Sandra's e-course leads people to be their creative best through telling their stories and talking to interesting people on her online radio show- Wild Woman Network: Radio for Creative Vagabonds, Thinkers and Innovators.


She is a creative vagabond, a poet, and a writer who co-facilitates the Wild Angels Poets and Writers Group at the historic Cathedral Church of Saint John the Divine.Writing for Life: Creating a Story of Your Own. Visit her blog: Email her sandraleeschubert(at)gmail.com or @writing4life via twitter.

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Saturday, August 22, 2009

Wild Woman of Queens: Notes on Urban Creativity from across the East River.



Sandra Lee Schubert



End of Summer Prompts

You can approach the act of writing with nervousness, excitement, hopefulness, or even despair “the sense that you can never completely put on the page what’s in your mind and heart. You can come to the act with your fists clenched and your eyes narrowed, ready to kick ass and take down names. You can come to it because you want a girl to marry you or because you want to change the world. Come to it any way but lightly. Let me say it again: you must not come lightly to the blank page.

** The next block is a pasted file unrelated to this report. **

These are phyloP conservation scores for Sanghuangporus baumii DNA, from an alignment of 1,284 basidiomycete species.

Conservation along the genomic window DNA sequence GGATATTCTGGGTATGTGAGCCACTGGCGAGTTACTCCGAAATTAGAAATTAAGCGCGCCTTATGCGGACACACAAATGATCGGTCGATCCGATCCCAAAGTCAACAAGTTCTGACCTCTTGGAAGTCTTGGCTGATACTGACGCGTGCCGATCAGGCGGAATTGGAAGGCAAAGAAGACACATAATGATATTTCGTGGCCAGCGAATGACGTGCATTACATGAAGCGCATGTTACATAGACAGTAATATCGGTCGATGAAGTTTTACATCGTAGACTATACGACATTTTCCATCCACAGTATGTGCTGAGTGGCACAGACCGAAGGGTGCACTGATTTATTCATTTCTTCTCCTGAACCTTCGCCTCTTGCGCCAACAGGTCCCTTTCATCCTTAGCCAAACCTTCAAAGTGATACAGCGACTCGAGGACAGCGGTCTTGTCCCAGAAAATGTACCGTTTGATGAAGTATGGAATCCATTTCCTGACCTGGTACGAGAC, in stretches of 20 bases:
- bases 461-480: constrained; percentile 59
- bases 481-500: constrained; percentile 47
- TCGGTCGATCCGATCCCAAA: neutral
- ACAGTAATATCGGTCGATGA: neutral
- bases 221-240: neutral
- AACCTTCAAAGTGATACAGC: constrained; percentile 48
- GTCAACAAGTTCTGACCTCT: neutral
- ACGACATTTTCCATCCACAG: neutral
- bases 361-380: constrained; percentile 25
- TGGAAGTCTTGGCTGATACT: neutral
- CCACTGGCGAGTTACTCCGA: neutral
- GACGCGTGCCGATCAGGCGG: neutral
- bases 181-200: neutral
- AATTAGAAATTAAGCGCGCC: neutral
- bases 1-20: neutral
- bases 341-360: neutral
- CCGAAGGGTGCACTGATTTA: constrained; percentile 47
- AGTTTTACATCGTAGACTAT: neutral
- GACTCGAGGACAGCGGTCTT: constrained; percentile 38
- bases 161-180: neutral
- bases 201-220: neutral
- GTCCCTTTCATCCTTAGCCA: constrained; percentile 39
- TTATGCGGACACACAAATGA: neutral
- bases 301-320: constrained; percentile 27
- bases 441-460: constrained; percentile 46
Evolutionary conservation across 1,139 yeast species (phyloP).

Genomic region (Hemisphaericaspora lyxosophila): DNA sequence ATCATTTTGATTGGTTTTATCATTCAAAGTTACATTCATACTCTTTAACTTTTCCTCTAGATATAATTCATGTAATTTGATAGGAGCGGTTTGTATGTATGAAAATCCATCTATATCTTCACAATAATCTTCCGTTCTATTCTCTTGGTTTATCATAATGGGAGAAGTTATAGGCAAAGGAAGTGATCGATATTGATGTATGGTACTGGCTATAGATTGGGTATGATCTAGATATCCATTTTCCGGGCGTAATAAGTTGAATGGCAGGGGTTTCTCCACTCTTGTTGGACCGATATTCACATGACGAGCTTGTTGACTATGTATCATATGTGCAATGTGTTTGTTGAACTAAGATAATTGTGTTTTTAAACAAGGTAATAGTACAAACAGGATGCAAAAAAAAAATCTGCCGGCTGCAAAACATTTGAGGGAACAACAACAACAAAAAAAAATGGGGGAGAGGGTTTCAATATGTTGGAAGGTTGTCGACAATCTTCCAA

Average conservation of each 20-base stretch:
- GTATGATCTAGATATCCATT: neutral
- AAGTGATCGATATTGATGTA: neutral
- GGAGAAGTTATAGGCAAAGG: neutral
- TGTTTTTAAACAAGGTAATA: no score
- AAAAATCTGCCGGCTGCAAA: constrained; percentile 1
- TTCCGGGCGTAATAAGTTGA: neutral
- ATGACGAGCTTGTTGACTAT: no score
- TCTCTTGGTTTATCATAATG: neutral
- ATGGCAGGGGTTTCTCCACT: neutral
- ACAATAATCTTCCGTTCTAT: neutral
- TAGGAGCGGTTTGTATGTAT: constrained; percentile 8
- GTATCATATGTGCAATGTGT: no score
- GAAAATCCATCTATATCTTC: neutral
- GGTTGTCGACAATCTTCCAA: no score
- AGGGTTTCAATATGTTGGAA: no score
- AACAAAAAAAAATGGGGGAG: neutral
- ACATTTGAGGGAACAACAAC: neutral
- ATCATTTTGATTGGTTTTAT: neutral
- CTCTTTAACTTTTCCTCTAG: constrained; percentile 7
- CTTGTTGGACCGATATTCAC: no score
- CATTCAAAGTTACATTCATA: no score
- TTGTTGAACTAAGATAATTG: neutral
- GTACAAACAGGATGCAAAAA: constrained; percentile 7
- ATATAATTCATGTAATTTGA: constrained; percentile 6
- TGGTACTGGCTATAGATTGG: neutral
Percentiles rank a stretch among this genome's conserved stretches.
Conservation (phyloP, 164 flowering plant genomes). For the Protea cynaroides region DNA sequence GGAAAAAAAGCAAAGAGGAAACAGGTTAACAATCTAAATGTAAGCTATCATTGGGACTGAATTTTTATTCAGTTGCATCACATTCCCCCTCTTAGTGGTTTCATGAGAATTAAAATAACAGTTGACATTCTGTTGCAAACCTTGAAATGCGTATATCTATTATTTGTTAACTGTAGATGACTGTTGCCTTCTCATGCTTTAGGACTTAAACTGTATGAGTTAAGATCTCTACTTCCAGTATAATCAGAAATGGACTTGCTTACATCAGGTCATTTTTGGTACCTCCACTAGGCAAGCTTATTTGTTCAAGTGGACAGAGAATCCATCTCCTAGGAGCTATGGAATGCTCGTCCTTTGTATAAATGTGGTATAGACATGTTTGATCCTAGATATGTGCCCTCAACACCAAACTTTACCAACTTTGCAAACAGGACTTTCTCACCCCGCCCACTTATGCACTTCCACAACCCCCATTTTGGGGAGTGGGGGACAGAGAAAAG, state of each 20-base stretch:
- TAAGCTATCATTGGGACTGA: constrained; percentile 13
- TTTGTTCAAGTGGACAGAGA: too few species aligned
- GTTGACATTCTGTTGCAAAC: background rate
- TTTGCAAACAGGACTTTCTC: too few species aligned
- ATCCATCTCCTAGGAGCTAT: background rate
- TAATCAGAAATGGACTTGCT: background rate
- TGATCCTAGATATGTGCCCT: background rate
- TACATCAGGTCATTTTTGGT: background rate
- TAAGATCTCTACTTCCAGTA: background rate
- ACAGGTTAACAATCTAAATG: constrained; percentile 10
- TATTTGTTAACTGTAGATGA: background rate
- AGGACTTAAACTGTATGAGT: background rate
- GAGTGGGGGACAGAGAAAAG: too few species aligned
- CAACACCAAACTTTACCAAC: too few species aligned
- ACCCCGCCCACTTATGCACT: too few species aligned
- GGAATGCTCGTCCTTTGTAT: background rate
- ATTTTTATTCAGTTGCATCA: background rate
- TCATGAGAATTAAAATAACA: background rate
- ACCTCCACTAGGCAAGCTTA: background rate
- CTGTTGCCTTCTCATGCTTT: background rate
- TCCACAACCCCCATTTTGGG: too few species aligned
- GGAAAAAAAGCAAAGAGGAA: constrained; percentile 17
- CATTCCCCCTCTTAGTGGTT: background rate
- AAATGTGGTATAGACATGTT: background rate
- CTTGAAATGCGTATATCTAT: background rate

Stephen King (1947 - ), On Writing: A Memoir of the Craft, 2000

WEEK ONE- TAKE ACTION PROMPT:

Write. Write again. Write one more time. Each day write 50 words. Pick a topic or not. Observe - what do you see? Touch - what are the sensations? Listen - hear a piece of conversation and then write a story about it. You can write more but not less. Write with a friend. Go to the park and write for ten minutes and then go play. Write waiting on line. Just write. Don't think about it too much and don't worry about editing it. This is not your great novel. You are laying tracks, building the foundation, and developing the sense that writing is something you can do.


Read books like King's; pick up Ray Bradbury's book, Zen in the Art of Writing, or One Writer's Beginnings, by Eudora Welty. These books are great sources for observing how a writer takes from life and recreates stories.